Hershey Open Golf Tournament (PGA Tour)

The Hershey Open was a pro golf tournaments in the 1930 and early 1940s that was part of the PGA circuit of the time and is today recognized as a PGA Tour event. It is most-famous as the site of Ben Hogan's first PGA Tour victory.

First played: 1933

Last played: 1941

Henry Picard was the pro at Hershey Country Club in Hershey, Pennsylvania, when he won the 1936 and 1937 Hershey Opens on his home course. In 1938, the tournament, for one year only, switched from 72 holes of stroke play to a 2-man team, round-robin, match-play format. And for that one year, it was named the Hershey Four-Ball.

Picard was a benefactor to Ben Hogan, who was winless through the end of 1937 and struggling to stay on tour. Through Picard's influence, Hogan got into the field of the 1938 Hershey Four-Ball. He was assigned Tommy Armour as his partner, but Armour to withdraw. So Vic Ghezzi, already a 7-time PGA Tour winner, became Hogan's partner.

And Hogan and Ghezzi went on to win the tournament. It was the very first of Hogan's 64 career wins on the PGA Tour.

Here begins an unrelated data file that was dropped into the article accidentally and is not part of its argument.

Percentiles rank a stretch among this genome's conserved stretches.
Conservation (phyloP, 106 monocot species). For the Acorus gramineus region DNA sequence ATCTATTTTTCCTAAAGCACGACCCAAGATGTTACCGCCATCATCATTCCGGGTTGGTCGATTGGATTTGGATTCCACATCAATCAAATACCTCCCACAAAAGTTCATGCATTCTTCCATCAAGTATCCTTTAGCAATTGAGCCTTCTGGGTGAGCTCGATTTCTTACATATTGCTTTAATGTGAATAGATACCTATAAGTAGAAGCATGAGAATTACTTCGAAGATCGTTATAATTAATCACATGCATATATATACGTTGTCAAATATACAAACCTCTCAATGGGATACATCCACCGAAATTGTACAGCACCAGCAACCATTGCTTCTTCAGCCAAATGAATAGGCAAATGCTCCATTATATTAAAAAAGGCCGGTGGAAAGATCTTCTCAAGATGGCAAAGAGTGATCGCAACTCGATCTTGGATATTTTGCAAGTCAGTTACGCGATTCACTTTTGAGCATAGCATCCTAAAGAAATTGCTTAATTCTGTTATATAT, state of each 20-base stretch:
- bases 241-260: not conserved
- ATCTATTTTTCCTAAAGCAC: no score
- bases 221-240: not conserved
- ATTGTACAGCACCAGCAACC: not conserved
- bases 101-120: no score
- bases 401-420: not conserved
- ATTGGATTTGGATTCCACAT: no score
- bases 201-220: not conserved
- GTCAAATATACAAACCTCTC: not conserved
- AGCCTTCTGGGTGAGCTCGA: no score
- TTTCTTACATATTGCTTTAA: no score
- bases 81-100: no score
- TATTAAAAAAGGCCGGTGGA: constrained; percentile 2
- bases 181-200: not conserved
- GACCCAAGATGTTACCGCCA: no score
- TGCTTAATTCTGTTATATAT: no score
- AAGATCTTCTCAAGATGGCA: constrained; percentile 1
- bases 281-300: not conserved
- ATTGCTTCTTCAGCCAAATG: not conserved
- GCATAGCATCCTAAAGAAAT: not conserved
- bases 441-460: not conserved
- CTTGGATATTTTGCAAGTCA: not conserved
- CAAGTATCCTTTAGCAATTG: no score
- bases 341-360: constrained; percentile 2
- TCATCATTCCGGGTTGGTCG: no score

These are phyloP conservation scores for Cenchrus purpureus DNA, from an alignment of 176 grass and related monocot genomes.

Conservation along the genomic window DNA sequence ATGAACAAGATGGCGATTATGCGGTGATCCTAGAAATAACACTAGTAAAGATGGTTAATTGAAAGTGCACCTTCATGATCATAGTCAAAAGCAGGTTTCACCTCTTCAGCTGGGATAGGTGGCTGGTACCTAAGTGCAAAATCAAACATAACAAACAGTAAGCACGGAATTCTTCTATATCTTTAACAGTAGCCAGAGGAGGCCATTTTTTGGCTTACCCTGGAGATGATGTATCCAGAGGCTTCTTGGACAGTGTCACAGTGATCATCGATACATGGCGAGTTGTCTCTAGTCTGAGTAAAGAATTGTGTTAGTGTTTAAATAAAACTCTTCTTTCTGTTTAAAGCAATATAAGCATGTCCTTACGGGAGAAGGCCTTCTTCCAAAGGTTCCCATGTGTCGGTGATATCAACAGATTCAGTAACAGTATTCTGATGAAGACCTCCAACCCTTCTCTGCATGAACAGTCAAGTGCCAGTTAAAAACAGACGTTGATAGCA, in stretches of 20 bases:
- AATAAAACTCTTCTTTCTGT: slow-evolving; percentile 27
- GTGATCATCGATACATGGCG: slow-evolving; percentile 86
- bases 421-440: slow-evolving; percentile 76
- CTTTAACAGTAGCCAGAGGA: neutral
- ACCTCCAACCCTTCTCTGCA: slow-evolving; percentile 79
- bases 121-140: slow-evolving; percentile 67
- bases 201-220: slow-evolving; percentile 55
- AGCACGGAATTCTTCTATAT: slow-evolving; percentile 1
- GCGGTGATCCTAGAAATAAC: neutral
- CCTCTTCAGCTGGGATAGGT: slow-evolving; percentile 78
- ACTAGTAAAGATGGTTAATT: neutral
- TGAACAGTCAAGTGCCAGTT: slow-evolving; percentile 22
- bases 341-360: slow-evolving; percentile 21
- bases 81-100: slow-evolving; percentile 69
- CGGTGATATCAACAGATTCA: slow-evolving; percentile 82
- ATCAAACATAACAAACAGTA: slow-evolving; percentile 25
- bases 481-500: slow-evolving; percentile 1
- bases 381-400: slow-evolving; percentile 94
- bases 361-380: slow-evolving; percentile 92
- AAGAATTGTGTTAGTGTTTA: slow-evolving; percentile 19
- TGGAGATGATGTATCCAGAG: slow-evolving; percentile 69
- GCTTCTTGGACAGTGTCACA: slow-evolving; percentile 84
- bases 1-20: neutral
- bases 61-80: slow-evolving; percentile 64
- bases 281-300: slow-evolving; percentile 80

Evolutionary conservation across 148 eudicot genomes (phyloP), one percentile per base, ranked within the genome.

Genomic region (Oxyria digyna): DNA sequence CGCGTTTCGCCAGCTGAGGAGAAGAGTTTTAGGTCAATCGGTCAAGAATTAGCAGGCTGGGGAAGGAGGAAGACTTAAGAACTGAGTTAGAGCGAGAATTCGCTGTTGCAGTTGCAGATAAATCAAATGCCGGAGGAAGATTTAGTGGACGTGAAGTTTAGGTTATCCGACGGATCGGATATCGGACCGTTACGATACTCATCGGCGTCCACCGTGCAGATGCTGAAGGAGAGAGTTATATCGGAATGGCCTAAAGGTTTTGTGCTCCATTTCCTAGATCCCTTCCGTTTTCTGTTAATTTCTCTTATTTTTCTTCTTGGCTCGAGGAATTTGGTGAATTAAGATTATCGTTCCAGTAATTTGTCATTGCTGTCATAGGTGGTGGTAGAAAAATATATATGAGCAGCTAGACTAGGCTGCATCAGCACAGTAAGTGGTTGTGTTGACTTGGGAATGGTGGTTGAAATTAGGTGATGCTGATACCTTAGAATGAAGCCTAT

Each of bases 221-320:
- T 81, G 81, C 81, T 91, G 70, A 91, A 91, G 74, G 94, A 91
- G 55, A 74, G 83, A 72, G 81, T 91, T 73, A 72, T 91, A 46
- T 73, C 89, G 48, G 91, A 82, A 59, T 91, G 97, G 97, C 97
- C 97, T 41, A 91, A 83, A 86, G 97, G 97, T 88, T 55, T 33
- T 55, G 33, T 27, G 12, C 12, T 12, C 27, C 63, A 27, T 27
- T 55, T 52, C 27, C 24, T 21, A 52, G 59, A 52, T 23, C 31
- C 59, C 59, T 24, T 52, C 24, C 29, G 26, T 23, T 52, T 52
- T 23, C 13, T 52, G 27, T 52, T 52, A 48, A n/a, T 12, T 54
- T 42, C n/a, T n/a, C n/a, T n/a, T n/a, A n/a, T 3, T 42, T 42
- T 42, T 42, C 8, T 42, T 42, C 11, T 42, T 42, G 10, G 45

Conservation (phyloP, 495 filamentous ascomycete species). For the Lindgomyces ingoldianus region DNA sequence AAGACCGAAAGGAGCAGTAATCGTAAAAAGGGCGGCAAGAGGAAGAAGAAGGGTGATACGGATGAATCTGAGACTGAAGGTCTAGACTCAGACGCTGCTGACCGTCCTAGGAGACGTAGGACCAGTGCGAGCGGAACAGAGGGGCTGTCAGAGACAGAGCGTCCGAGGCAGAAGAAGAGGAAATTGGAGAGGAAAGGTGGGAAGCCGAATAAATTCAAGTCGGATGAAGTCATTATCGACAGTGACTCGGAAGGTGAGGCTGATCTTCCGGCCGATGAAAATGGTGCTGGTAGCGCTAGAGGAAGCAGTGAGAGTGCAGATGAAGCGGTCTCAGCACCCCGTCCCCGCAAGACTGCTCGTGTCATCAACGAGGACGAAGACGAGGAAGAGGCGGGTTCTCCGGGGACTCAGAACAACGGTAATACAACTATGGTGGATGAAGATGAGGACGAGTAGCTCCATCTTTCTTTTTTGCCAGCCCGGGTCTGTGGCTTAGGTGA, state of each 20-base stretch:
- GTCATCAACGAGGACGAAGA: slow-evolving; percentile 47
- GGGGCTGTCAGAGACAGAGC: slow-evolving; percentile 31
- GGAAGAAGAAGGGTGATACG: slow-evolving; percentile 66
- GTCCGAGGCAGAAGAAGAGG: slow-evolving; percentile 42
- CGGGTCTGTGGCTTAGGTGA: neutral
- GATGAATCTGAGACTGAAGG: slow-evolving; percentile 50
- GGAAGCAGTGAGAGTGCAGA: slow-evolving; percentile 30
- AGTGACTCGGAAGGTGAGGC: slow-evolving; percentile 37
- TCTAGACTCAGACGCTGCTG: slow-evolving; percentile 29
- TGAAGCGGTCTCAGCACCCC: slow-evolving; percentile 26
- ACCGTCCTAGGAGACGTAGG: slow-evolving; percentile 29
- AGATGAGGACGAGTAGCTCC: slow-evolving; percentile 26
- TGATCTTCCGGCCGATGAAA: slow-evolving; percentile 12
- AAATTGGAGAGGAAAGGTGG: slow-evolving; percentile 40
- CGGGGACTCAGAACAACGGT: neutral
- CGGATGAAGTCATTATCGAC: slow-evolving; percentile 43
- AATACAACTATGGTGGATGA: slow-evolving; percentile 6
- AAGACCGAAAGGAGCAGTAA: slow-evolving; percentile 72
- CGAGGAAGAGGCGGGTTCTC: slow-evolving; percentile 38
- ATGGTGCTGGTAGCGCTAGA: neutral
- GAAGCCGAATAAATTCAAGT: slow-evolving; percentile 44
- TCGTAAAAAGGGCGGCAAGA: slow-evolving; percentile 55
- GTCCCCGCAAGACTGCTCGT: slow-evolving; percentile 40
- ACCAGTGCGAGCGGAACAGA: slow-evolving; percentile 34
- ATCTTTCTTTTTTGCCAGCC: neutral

Soon Picard decided to leave his pro job at Hershey CC. He recommended Hogan as his replacement, and the club hired Hogan. So when Hogan won the 1941 Hershey Open (the last time the tournament was played), he, like Picard, was winning this tournament on his home course. Hogan's 275 in 1941 was the lowest winning score in the Hershey Open.

The tournament wasn't played in 1940 because the host club instead was the site of a major championship. That 1940 PGA Championship was won by Byron Nelson, who beat Sam Snead, 1-up, in the championship match.

Winners of the Hershey Open

1933 — Ed Dudley, 288
1934 — Ky Laffoon, 286
1935 — Ted Luther, 290 (def. Felix Serafin in playoff)
1936 — Henry Picard, 287
1937 — Henry Picard, 280
1938 — Vic Ghezzi/Ben Hogan (team fourball format)
1939 — Felix Serafin, 284
1940 — No tournament
1941 — Ben Hogan, 275

Golf course: Hershey (Pa.) Country Club was the site of the tournament each year it was played. The club was founded by Milton Hershey, namesake of Hershey chocolate. The club later played host to a long-running LPGA Tour tournament named the Lady Keystone Open.

Popular posts from this blog